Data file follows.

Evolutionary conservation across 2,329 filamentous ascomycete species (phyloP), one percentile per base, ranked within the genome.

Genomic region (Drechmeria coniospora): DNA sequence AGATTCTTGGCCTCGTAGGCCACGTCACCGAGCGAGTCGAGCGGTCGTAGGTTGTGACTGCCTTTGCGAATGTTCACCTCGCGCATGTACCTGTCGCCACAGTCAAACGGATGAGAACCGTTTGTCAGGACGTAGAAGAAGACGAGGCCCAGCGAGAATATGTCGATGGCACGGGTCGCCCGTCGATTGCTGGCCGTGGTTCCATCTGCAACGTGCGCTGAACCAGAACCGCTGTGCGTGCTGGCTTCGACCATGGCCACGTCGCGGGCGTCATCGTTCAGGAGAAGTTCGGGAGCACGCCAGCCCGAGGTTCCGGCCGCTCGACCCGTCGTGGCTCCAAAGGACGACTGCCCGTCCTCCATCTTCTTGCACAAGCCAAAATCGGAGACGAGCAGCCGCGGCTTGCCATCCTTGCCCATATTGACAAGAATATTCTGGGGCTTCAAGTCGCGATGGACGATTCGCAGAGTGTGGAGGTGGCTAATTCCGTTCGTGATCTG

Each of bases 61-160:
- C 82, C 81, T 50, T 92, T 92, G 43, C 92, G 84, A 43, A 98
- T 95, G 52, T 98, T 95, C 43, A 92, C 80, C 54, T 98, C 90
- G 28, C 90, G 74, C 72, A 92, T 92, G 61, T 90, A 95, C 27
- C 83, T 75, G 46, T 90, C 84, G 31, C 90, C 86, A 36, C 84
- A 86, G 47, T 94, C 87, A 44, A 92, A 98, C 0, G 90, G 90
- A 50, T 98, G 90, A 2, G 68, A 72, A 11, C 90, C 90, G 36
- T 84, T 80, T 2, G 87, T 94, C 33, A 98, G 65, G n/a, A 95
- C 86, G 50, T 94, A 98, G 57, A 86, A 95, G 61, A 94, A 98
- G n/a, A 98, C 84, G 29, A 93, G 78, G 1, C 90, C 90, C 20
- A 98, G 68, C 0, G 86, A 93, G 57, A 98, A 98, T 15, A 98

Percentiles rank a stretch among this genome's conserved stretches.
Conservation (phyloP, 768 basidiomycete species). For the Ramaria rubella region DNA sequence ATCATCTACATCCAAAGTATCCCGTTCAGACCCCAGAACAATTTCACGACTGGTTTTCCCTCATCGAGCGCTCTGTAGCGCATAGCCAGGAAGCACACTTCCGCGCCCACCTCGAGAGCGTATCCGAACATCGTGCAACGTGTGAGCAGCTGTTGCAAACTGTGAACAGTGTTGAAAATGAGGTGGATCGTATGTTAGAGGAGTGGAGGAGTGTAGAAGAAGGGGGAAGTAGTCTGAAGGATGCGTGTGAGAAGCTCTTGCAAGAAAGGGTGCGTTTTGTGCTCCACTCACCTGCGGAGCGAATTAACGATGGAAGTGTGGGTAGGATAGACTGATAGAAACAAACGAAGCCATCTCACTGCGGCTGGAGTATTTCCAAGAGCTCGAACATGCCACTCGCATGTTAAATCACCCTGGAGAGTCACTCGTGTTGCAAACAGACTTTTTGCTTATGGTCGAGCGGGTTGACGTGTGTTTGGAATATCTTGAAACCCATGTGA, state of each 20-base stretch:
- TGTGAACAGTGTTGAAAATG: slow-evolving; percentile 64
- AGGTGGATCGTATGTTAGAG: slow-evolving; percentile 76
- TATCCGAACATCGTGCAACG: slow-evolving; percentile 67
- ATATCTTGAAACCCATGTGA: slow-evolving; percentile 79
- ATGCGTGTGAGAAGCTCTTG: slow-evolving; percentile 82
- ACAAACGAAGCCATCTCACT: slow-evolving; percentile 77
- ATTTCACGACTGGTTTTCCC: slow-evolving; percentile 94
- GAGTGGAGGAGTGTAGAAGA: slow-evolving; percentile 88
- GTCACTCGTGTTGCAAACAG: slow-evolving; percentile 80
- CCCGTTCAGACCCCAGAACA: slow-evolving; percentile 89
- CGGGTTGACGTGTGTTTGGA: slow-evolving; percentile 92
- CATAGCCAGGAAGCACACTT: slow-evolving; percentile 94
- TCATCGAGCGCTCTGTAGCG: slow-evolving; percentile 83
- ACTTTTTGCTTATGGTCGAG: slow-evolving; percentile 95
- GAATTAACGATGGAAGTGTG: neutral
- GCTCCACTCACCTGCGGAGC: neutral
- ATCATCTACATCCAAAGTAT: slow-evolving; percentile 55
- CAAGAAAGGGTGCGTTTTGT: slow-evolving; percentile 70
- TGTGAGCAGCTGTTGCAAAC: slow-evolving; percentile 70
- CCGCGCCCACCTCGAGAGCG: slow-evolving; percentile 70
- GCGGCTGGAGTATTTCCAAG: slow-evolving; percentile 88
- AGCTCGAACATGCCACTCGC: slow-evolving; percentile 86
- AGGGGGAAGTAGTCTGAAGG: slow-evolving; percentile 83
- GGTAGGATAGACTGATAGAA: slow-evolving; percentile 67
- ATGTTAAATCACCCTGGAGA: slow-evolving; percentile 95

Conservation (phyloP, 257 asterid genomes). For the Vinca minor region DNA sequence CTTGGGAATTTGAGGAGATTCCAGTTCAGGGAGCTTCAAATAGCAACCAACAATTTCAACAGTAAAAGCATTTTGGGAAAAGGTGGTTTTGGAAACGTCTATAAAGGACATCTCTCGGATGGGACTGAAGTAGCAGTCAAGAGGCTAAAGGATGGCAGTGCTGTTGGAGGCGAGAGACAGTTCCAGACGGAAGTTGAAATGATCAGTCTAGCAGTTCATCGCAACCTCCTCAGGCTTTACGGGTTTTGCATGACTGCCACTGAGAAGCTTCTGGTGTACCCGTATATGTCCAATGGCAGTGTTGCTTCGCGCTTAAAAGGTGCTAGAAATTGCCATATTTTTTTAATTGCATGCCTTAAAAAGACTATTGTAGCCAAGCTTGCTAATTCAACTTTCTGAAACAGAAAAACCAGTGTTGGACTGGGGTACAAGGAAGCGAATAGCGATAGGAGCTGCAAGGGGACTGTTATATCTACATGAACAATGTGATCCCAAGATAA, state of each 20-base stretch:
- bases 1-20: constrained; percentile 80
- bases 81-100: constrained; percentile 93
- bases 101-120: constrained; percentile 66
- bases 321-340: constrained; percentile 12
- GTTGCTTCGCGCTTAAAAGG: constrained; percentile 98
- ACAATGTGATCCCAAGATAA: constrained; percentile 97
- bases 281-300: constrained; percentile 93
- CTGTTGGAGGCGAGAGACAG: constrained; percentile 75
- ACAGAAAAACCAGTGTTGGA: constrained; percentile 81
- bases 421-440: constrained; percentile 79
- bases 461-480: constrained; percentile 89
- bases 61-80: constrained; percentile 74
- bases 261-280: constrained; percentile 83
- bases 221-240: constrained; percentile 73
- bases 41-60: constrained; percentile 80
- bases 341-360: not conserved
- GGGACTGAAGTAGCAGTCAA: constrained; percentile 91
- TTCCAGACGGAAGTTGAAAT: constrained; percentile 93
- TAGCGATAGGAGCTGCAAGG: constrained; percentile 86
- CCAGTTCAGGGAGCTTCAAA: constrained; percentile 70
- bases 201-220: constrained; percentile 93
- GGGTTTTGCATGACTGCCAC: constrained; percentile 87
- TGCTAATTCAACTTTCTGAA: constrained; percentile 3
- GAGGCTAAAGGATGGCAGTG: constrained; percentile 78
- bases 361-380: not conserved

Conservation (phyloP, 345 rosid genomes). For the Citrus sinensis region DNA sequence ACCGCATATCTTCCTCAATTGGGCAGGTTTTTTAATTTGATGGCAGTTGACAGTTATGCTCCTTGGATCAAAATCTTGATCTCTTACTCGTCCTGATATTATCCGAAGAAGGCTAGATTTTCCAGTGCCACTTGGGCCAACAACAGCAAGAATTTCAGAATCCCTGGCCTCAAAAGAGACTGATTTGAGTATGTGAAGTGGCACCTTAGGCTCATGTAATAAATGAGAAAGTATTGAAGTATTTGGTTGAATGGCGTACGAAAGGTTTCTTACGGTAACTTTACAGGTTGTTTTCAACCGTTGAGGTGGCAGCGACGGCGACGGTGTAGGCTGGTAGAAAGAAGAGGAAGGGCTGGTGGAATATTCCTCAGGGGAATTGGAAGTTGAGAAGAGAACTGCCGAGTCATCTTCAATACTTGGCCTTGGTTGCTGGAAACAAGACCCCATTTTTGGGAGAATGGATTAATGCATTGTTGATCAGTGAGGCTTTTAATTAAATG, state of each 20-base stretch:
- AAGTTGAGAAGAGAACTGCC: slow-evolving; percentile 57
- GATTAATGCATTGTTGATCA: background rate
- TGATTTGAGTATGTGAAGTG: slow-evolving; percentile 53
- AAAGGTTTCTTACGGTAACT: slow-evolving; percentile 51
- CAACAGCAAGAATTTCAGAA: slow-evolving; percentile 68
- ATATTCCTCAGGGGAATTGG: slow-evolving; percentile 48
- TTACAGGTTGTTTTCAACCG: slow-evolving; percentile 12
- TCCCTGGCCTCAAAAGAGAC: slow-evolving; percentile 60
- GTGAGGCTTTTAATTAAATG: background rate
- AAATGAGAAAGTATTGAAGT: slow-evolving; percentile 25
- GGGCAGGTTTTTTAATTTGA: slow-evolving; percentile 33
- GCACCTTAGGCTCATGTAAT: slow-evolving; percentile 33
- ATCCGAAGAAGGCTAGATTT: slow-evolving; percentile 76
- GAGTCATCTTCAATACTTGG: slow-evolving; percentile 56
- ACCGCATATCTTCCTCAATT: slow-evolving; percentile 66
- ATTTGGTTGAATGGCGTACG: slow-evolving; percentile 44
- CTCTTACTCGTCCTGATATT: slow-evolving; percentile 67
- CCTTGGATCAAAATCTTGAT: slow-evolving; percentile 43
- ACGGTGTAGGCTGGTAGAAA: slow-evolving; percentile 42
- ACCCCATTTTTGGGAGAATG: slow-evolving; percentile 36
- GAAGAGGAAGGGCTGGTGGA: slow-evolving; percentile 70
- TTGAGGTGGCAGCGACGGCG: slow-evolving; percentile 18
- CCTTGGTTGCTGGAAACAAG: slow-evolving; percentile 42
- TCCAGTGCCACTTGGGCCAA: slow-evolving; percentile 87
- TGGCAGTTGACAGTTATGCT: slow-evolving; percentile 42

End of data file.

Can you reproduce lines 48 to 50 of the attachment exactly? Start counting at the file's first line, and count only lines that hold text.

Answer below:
- bases 281-300: constrained; percentile 93
- CTGTTGGAGGCGAGAGACAG: constrained; percentile 75
- ACAGAAAAACCAGTGTTGGA: constrained; percentile 81